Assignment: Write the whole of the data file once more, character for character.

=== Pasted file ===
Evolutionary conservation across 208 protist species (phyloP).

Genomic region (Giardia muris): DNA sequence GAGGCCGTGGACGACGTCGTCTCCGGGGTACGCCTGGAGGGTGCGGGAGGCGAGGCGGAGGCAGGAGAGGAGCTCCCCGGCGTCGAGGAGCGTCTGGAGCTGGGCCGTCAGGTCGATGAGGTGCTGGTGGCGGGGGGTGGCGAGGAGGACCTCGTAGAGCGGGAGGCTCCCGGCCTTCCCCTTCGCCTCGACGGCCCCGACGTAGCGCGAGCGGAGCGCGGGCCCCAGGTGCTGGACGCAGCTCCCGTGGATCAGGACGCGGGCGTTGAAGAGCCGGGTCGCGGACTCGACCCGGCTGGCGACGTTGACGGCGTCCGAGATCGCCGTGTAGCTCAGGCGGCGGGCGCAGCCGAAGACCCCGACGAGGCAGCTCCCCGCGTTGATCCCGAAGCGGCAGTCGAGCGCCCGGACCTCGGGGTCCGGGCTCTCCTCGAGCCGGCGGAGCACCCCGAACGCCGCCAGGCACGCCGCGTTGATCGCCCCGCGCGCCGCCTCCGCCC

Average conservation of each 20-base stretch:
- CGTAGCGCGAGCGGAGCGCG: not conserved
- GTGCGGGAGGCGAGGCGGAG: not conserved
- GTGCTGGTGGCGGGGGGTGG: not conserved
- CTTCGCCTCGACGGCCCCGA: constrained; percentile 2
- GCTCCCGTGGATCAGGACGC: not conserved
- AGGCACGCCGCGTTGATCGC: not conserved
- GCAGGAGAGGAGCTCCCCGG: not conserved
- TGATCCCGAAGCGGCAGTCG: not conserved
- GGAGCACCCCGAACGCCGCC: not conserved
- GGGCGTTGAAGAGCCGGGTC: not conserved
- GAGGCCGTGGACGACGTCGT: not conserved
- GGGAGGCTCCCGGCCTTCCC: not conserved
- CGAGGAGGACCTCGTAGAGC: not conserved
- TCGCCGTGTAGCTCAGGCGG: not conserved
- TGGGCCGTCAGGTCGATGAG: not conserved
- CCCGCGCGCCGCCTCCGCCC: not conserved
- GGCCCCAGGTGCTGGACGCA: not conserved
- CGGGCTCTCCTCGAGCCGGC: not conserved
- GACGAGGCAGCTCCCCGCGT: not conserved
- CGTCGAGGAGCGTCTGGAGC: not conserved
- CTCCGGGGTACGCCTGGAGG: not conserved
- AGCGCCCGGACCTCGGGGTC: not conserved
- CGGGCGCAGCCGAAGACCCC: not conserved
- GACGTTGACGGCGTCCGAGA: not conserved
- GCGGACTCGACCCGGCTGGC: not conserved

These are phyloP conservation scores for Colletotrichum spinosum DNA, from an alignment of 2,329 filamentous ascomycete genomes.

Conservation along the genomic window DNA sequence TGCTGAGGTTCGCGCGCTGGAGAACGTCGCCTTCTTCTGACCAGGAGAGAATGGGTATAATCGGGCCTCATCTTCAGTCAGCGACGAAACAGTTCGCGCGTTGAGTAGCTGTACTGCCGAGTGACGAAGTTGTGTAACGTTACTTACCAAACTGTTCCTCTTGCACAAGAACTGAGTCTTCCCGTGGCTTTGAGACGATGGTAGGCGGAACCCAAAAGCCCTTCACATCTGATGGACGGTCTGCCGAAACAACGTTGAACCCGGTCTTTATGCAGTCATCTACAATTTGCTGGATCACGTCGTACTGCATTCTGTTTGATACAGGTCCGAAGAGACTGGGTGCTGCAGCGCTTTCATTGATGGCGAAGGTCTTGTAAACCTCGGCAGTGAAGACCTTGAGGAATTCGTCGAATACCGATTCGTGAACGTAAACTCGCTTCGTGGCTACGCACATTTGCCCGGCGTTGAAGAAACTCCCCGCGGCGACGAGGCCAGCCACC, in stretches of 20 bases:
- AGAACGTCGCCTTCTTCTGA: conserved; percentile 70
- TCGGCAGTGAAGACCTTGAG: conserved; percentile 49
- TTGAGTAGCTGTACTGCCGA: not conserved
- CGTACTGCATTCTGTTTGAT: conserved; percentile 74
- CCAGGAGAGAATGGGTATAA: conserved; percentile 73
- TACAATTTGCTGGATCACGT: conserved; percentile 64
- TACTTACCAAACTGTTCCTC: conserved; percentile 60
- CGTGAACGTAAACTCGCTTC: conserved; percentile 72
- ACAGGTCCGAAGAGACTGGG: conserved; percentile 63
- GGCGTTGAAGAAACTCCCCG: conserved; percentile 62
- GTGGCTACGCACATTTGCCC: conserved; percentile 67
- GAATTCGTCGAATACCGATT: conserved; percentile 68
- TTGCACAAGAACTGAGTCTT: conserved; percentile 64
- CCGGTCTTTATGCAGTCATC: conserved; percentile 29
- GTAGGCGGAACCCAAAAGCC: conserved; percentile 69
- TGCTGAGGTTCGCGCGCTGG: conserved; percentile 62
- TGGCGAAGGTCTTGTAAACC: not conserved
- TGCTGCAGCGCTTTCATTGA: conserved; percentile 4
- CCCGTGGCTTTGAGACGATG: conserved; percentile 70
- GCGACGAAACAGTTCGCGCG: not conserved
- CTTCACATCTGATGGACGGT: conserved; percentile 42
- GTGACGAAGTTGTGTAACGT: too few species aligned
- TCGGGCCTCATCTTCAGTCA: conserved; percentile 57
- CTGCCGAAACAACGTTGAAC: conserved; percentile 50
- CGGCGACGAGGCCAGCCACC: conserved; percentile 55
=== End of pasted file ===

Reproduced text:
Evolutionary conservation across 208 protist species (phyloP).

Genomic region (Giardia muris): DNA sequence GAGGCCGTGGACGACGTCGTCTCCGGGGTACGCCTGGAGGGTGCGGGAGGCGAGGCGGAGGCAGGAGAGGAGCTCCCCGGCGTCGAGGAGCGTCTGGAGCTGGGCCGTCAGGTCGATGAGGTGCTGGTGGCGGGGGGTGGCGAGGAGGACCTCGTAGAGCGGGAGGCTCCCGGCCTTCCCCTTCGCCTCGACGGCCCCGACGTAGCGCGAGCGGAGCGCGGGCCCCAGGTGCTGGACGCAGCTCCCGTGGATCAGGACGCGGGCGTTGAAGAGCCGGGTCGCGGACTCGACCCGGCTGGCGACGTTGACGGCGTCCGAGATCGCCGTGTAGCTCAGGCGGCGGGCGCAGCCGAAGACCCCGACGAGGCAGCTCCCCGCGTTGATCCCGAAGCGGCAGTCGAGCGCCCGGACCTCGGGGTCCGGGCTCTCCTCGAGCCGGCGGAGCACCCCGAACGCCGCCAGGCACGCCGCGTTGATCGCCCCGCGCGCCGCCTCCGCCC

Average conservation of each 20-base stretch:
- CGTAGCGCGAGCGGAGCGCG: not conserved
- GTGCGGGAGGCGAGGCGGAG: not conserved
- GTGCTGGTGGCGGGGGGTGG: not conserved
- CTTCGCCTCGACGGCCCCGA: constrained; percentile 2
- GCTCCCGTGGATCAGGACGC: not conserved
- AGGCACGCCGCGTTGATCGC: not conserved
- GCAGGAGAGGAGCTCCCCGG: not conserved
- TGATCCCGAAGCGGCAGTCG: not conserved
- GGAGCACCCCGAACGCCGCC: not conserved
- GGGCGTTGAAGAGCCGGGTC: not conserved
- GAGGCCGTGGACGACGTCGT: not conserved
- GGGAGGCTCCCGGCCTTCCC: not conserved
- CGAGGAGGACCTCGTAGAGC: not conserved
- TCGCCGTGTAGCTCAGGCGG: not conserved
- TGGGCCGTCAGGTCGATGAG: not conserved
- CCCGCGCGCCGCCTCCGCCC: not conserved
- GGCCCCAGGTGCTGGACGCA: not conserved
- CGGGCTCTCCTCGAGCCGGC: not conserved
- GACGAGGCAGCTCCCCGCGT: not conserved
- CGTCGAGGAGCGTCTGGAGC: not conserved
- CTCCGGGGTACGCCTGGAGG: not conserved
- AGCGCCCGGACCTCGGGGTC: not conserved
- CGGGCGCAGCCGAAGACCCC: not conserved
- GACGTTGACGGCGTCCGAGA: not conserved
- GCGGACTCGACCCGGCTGGC: not conserved

These are phyloP conservation scores for Colletotrichum spinosum DNA, from an alignment of 2,329 filamentous ascomycete genomes.

Conservation along the genomic window DNA sequence TGCTGAGGTTCGCGCGCTGGAGAACGTCGCCTTCTTCTGACCAGGAGAGAATGGGTATAATCGGGCCTCATCTTCAGTCAGCGACGAAACAGTTCGCGCGTTGAGTAGCTGTACTGCCGAGTGACGAAGTTGTGTAACGTTACTTACCAAACTGTTCCTCTTGCACAAGAACTGAGTCTTCCCGTGGCTTTGAGACGATGGTAGGCGGAACCCAAAAGCCCTTCACATCTGATGGACGGTCTGCCGAAACAACGTTGAACCCGGTCTTTATGCAGTCATCTACAATTTGCTGGATCACGTCGTACTGCATTCTGTTTGATACAGGTCCGAAGAGACTGGGTGCTGCAGCGCTTTCATTGATGGCGAAGGTCTTGTAAACCTCGGCAGTGAAGACCTTGAGGAATTCGTCGAATACCGATTCGTGAACGTAAACTCGCTTCGTGGCTACGCACATTTGCCCGGCGTTGAAGAAACTCCCCGCGGCGACGAGGCCAGCCACC, in stretches of 20 bases:
- AGAACGTCGCCTTCTTCTGA: conserved; percentile 70
- TCGGCAGTGAAGACCTTGAG: conserved; percentile 49
- TTGAGTAGCTGTACTGCCGA: not conserved
- CGTACTGCATTCTGTTTGAT: conserved; percentile 74
- CCAGGAGAGAATGGGTATAA: conserved; percentile 73
- TACAATTTGCTGGATCACGT: conserved; percentile 64
- TACTTACCAAACTGTTCCTC: conserved; percentile 60
- CGTGAACGTAAACTCGCTTC: conserved; percentile 72
- ACAGGTCCGAAGAGACTGGG: conserved; percentile 63
- GGCGTTGAAGAAACTCCCCG: conserved; percentile 62
- GTGGCTACGCACATTTGCCC: conserved; percentile 67
- GAATTCGTCGAATACCGATT: conserved; percentile 68
- TTGCACAAGAACTGAGTCTT: conserved; percentile 64
- CCGGTCTTTATGCAGTCATC: conserved; percentile 29
- GTAGGCGGAACCCAAAAGCC: conserved; percentile 69
- TGCTGAGGTTCGCGCGCTGG: conserved; percentile 62
- TGGCGAAGGTCTTGTAAACC: not conserved
- TGCTGCAGCGCTTTCATTGA: conserved; percentile 4
- CCCGTGGCTTTGAGACGATG: conserved; percentile 70
- GCGACGAAACAGTTCGCGCG: not conserved
- CTTCACATCTGATGGACGGT: conserved; percentile 42
- GTGACGAAGTTGTGTAACGT: too few species aligned
- TCGGGCCTCATCTTCAGTCA: conserved; percentile 57
- CTGCCGAAACAACGTTGAAC: conserved; percentile 50
- CGGCGACGAGGCCAGCCACC: conserved; percentile 55